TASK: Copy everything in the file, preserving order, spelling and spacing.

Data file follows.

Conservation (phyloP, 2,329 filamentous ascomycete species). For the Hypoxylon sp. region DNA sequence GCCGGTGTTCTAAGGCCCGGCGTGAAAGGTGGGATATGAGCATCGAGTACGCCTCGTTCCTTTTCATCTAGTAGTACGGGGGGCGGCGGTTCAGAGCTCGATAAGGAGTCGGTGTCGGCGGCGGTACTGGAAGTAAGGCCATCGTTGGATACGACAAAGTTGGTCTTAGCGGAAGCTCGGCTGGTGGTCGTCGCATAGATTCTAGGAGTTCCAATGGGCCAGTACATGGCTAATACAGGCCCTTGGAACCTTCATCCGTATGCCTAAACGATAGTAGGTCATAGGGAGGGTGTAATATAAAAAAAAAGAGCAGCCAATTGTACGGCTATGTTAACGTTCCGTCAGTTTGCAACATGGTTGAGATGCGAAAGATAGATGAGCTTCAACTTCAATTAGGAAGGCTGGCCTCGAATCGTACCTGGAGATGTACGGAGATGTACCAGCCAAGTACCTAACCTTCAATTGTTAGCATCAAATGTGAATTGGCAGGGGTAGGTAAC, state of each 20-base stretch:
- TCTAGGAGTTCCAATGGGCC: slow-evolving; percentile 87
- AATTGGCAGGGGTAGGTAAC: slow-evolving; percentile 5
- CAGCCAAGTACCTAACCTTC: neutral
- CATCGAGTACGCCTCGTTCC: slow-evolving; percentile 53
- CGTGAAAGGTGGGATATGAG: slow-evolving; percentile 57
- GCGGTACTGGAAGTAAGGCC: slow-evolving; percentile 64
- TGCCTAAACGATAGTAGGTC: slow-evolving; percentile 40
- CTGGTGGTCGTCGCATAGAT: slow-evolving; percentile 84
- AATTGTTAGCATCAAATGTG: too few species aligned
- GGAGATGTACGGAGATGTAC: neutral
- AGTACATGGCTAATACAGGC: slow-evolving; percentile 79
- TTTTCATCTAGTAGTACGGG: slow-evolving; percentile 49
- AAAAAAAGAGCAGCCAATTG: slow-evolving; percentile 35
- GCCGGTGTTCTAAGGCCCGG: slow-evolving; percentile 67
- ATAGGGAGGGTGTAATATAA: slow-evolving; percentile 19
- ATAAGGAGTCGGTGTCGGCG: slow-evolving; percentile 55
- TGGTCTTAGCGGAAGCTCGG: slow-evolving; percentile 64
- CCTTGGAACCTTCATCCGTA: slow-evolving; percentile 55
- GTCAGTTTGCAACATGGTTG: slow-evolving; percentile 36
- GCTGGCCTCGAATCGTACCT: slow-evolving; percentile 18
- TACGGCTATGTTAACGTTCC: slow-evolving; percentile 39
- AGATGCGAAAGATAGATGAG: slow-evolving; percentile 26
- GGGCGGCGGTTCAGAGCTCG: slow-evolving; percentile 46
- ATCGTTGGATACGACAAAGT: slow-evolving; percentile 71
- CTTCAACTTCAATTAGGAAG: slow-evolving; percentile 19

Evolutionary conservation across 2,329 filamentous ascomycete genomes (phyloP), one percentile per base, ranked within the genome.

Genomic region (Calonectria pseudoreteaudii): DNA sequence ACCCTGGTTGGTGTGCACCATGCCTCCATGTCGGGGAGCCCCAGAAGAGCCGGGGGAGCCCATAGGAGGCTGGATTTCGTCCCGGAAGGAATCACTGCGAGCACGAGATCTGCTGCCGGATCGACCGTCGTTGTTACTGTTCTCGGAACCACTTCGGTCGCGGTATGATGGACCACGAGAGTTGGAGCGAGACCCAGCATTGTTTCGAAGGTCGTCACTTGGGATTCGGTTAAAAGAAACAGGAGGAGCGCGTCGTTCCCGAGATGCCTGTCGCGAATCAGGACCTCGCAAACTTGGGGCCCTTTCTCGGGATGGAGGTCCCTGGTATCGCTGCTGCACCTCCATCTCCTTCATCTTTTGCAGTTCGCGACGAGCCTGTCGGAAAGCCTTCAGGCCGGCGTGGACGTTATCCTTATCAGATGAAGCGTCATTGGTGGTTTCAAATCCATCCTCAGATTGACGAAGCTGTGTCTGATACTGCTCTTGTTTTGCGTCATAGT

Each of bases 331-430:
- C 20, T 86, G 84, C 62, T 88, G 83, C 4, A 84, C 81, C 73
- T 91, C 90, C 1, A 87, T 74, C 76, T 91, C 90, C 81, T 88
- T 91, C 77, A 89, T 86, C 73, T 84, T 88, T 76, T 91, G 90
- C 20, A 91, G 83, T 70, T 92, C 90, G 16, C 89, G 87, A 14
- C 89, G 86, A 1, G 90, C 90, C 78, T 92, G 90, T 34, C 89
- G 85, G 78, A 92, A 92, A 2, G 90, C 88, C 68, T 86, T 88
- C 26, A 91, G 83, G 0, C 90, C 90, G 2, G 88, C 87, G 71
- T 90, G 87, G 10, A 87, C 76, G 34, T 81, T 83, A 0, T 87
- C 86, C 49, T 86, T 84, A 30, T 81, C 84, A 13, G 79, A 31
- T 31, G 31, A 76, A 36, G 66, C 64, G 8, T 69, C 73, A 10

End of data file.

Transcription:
Conservation (phyloP, 2,329 filamentous ascomycete species). For the Hypoxylon sp. region DNA sequence GCCGGTGTTCTAAGGCCCGGCGTGAAAGGTGGGATATGAGCATCGAGTACGCCTCGTTCCTTTTCATCTAGTAGTACGGGGGGCGGCGGTTCAGAGCTCGATAAGGAGTCGGTGTCGGCGGCGGTACTGGAAGTAAGGCCATCGTTGGATACGACAAAGTTGGTCTTAGCGGAAGCTCGGCTGGTGGTCGTCGCATAGATTCTAGGAGTTCCAATGGGCCAGTACATGGCTAATACAGGCCCTTGGAACCTTCATCCGTATGCCTAAACGATAGTAGGTCATAGGGAGGGTGTAATATAAAAAAAAAGAGCAGCCAATTGTACGGCTATGTTAACGTTCCGTCAGTTTGCAACATGGTTGAGATGCGAAAGATAGATGAGCTTCAACTTCAATTAGGAAGGCTGGCCTCGAATCGTACCTGGAGATGTACGGAGATGTACCAGCCAAGTACCTAACCTTCAATTGTTAGCATCAAATGTGAATTGGCAGGGGTAGGTAAC, state of each 20-base stretch:
- TCTAGGAGTTCCAATGGGCC: slow-evolving; percentile 87
- AATTGGCAGGGGTAGGTAAC: slow-evolving; percentile 5
- CAGCCAAGTACCTAACCTTC: neutral
- CATCGAGTACGCCTCGTTCC: slow-evolving; percentile 53
- CGTGAAAGGTGGGATATGAG: slow-evolving; percentile 57
- GCGGTACTGGAAGTAAGGCC: slow-evolving; percentile 64
- TGCCTAAACGATAGTAGGTC: slow-evolving; percentile 40
- CTGGTGGTCGTCGCATAGAT: slow-evolving; percentile 84
- AATTGTTAGCATCAAATGTG: too few species aligned
- GGAGATGTACGGAGATGTAC: neutral
- AGTACATGGCTAATACAGGC: slow-evolving; percentile 79
- TTTTCATCTAGTAGTACGGG: slow-evolving; percentile 49
- AAAAAAAGAGCAGCCAATTG: slow-evolving; percentile 35
- GCCGGTGTTCTAAGGCCCGG: slow-evolving; percentile 67
- ATAGGGAGGGTGTAATATAA: slow-evolving; percentile 19
- ATAAGGAGTCGGTGTCGGCG: slow-evolving; percentile 55
- TGGTCTTAGCGGAAGCTCGG: slow-evolving; percentile 64
- CCTTGGAACCTTCATCCGTA: slow-evolving; percentile 55
- GTCAGTTTGCAACATGGTTG: slow-evolving; percentile 36
- GCTGGCCTCGAATCGTACCT: slow-evolving; percentile 18
- TACGGCTATGTTAACGTTCC: slow-evolving; percentile 39
- AGATGCGAAAGATAGATGAG: slow-evolving; percentile 26
- GGGCGGCGGTTCAGAGCTCG: slow-evolving; percentile 46
- ATCGTTGGATACGACAAAGT: slow-evolving; percentile 71
- CTTCAACTTCAATTAGGAAG: slow-evolving; percentile 19

Evolutionary conservation across 2,329 filamentous ascomycete genomes (phyloP), one percentile per base, ranked within the genome.

Genomic region (Calonectria pseudoreteaudii): DNA sequence ACCCTGGTTGGTGTGCACCATGCCTCCATGTCGGGGAGCCCCAGAAGAGCCGGGGGAGCCCATAGGAGGCTGGATTTCGTCCCGGAAGGAATCACTGCGAGCACGAGATCTGCTGCCGGATCGACCGTCGTTGTTACTGTTCTCGGAACCACTTCGGTCGCGGTATGATGGACCACGAGAGTTGGAGCGAGACCCAGCATTGTTTCGAAGGTCGTCACTTGGGATTCGGTTAAAAGAAACAGGAGGAGCGCGTCGTTCCCGAGATGCCTGTCGCGAATCAGGACCTCGCAAACTTGGGGCCCTTTCTCGGGATGGAGGTCCCTGGTATCGCTGCTGCACCTCCATCTCCTTCATCTTTTGCAGTTCGCGACGAGCCTGTCGGAAAGCCTTCAGGCCGGCGTGGACGTTATCCTTATCAGATGAAGCGTCATTGGTGGTTTCAAATCCATCCTCAGATTGACGAAGCTGTGTCTGATACTGCTCTTGTTTTGCGTCATAGT

Each of bases 331-430:
- C 20, T 86, G 84, C 62, T 88, G 83, C 4, A 84, C 81, C 73
- T 91, C 90, C 1, A 87, T 74, C 76, T 91, C 90, C 81, T 88
- T 91, C 77, A 89, T 86, C 73, T 84, T 88, T 76, T 91, G 90
- C 20, A 91, G 83, T 70, T 92, C 90, G 16, C 89, G 87, A 14
- C 89, G 86, A 1, G 90, C 90, C 78, T 92, G 90, T 34, C 89
- G 85, G 78, A 92, A 92, A 2, G 90, C 88, C 68, T 86, T 88
- C 26, A 91, G 83, G 0, C 90, C 90, G 2, G 88, C 87, G 71
- T 90, G 87, G 10, A 87, C 76, G 34, T 81, T 83, A 0, T 87
- C 86, C 49, T 86, T 84, A 30, T 81, C 84, A 13, G 79, A 31
- T 31, G 31, A 76, A 36, G 66, C 64, G 8, T 69, C 73, A 10